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The Irrelevant Children’s Minister

5 Things I Hate about Children’s Ministry

#1 The Irrelevant Children’s Minister

When I started doing Children’s Ministry I had a 18 month old son, and my wife was expecting our 2nd son.  I remember seeing environments designed for kids, that my own 18 month old wouldn’t have played in.  I can remember thinking that someone was missing the mark. I thought, when did nurseries become so irrelevant to 18 month olds?  Did they not know what was popular?  Did they have no idea of recent educational trends for 18 month olds?  I was a parent that had a keen understanding of this age group, yet the churches we would visit weren’t meeting the needs for my own kids.    The danger is that everyone cared  terribly  for my kids, they had just become irrelevant over time.  Slowly, slowly, slowly over the years they had lost a grasp of what was reaching kids “in-the-moment.”

In Elementary environments I see it all the time.  It’s the Children’s Pastor that force feeds what he thinks is funny to kids that don’t laugh at his jokes.  It’s the CP that plans for a circa 1983 Children’s service to kids that live in 2009.  It’s the CP that refuses to check his email, respond to a text message, or put pictures of kids on the Internet.  It’s the CP that thinks puppets talking to the ceiling behind a lime green bed sheet held up between two wooden chairs is “cutting edge.”  You might think, that doesn’t exist…but it does.  I meet Children’s Pastors all the time that never read books, and refuse to accept that kids multimedia needs are changing.

But you know what happens to Children’s Ministries like this?  They eventually stop bringing in new kids.  And a church with now new kids, has no new families.  And a church with no new families, is dead.  And Children’s Pastors at dead churches are officially irrelevant.  Don’t be that person!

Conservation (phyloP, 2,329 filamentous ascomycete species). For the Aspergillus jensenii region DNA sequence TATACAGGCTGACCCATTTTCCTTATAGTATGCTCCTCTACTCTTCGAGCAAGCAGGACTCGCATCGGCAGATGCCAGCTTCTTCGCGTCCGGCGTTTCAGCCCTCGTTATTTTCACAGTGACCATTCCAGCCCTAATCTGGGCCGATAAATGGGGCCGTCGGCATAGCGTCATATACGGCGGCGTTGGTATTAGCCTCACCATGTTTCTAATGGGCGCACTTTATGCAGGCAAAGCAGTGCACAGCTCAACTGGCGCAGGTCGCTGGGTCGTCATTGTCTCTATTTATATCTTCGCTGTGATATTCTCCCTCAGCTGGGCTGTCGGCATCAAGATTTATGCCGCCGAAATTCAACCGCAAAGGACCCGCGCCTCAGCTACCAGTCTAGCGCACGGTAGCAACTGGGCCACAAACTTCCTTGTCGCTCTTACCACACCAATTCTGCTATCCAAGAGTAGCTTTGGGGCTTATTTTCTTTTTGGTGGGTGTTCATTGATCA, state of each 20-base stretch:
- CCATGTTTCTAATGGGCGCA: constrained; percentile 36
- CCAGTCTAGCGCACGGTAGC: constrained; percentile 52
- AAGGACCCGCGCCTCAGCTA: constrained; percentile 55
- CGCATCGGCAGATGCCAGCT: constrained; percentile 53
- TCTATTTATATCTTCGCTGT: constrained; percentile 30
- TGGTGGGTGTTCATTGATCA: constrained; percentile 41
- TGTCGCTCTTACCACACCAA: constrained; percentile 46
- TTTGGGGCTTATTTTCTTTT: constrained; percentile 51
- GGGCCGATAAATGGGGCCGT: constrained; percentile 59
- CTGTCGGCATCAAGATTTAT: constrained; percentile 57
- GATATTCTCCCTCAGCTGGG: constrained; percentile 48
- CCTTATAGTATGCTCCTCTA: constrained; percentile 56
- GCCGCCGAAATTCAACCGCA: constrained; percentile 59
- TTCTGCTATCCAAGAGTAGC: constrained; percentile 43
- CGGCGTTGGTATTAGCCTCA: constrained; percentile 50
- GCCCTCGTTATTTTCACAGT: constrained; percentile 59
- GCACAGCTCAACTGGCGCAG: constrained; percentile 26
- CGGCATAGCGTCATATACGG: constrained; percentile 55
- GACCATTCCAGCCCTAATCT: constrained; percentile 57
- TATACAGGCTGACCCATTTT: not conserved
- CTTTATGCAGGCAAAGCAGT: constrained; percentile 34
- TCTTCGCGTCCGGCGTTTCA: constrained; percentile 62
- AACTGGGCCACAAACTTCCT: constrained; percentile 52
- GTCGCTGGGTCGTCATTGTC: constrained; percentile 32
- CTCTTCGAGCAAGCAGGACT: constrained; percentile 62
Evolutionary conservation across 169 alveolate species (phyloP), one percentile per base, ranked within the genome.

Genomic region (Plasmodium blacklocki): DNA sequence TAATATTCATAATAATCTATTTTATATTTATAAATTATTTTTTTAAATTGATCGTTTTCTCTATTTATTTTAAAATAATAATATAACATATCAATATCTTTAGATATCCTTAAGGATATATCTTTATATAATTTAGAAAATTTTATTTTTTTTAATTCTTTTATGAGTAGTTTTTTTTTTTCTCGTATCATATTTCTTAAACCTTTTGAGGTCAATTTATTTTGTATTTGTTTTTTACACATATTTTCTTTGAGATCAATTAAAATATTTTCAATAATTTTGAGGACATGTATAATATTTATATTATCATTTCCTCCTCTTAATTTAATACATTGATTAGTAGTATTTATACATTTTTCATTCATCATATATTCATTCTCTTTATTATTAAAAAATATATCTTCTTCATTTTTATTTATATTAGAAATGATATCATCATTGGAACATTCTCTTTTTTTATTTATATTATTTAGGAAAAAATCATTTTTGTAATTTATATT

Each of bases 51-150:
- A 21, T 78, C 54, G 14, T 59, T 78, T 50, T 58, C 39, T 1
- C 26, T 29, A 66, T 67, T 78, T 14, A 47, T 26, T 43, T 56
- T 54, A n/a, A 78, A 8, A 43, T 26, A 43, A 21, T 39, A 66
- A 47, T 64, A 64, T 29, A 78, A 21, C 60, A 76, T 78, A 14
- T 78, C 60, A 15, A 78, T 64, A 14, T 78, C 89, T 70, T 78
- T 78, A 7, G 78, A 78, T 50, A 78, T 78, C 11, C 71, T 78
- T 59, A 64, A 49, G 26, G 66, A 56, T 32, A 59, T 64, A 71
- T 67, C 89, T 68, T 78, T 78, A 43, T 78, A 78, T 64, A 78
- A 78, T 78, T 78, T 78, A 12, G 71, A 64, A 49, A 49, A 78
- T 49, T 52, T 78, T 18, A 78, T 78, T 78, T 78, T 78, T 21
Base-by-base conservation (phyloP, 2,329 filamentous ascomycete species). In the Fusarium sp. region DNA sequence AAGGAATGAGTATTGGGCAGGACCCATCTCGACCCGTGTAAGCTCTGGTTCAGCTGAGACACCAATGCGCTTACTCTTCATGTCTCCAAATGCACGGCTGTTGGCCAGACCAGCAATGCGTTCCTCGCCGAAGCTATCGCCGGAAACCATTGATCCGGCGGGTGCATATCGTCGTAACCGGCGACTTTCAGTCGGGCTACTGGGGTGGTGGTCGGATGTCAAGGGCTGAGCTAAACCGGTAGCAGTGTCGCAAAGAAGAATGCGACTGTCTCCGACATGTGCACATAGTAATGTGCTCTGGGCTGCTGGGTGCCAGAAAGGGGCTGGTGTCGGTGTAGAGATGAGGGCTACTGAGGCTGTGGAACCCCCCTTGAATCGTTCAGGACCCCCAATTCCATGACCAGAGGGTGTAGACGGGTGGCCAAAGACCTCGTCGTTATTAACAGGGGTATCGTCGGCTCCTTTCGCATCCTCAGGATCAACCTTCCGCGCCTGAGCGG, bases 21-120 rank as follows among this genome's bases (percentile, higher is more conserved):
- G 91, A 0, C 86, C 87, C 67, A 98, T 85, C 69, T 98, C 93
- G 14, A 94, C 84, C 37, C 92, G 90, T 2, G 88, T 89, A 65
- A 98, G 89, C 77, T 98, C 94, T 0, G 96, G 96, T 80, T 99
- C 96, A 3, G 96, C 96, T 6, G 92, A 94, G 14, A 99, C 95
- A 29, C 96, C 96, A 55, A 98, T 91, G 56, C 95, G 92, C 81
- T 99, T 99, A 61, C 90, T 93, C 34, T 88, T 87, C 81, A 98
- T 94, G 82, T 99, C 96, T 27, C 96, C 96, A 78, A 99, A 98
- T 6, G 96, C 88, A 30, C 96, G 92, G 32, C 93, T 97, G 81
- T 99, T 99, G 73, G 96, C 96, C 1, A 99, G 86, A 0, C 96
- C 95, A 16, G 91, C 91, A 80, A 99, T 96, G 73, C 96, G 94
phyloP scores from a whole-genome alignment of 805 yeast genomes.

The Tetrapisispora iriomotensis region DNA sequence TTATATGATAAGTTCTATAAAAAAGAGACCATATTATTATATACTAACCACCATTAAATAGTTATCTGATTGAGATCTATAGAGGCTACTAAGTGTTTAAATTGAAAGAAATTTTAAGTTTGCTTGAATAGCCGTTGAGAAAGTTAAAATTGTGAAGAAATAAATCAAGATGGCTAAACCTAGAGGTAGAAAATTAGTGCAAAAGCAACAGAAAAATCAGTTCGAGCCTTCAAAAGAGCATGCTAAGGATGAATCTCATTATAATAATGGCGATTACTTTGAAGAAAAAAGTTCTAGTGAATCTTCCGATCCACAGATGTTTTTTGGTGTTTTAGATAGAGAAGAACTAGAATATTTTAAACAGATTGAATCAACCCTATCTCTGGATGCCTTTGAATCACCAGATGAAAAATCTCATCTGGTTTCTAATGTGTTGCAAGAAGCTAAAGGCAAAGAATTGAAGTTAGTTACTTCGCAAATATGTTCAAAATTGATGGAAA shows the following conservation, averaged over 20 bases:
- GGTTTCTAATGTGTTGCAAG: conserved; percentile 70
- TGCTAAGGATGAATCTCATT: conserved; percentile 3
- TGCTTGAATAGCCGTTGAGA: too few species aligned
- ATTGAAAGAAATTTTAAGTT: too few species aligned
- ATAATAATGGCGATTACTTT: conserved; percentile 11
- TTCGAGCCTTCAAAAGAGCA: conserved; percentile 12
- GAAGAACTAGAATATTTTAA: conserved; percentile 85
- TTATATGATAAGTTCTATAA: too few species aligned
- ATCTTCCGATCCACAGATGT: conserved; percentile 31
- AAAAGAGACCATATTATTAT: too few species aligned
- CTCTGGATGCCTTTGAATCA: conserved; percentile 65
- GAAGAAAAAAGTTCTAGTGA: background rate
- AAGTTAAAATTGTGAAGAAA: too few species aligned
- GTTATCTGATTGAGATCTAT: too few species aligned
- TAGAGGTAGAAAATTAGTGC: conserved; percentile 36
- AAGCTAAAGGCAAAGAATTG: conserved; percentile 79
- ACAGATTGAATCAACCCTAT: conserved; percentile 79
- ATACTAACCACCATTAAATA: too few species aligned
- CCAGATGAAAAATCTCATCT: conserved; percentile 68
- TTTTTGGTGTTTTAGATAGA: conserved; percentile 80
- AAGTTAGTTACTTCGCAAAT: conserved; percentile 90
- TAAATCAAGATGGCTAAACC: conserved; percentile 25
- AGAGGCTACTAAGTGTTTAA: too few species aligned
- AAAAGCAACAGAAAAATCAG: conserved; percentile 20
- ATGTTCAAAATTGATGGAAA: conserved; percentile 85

So if you’re that guy (or girl) struggling with irrelevance, what should you do?  For starters get yourself back in the game.  Talk to kids with an ear to listen.  Find out what they watch, what they listen to, what they do, and what they like.  If you have kids at home, then you have a built-in research assistant.  If you don’t then you’ll have to get more creative.  Subscribe to K Magazine, read Kenny’s Blog, pick up any book by Jim Wideman and learn, learn, learn, learn.  Never stop learning.  When you’ve sponged up all that you can about how to reach kids, parents, and families together; then you’re well on your way to avoiding irrelevance.


Jonathan Cliff is married to his wife Starr and they together live out their days with two sons and a daughter. Jonathan serves as one of the Pastors at Grace Community Church in Clarksville, Tennessee; where he works with leaders throughout the city to help develop Christian community that leads to deep and meaningful spiritual friendships. His journey has been an adventurous one, having served in the local church for 15 years in family ministry developing leaders, building environments for kids and students to belong, and encouraging parents to take big spiritual steps with their families.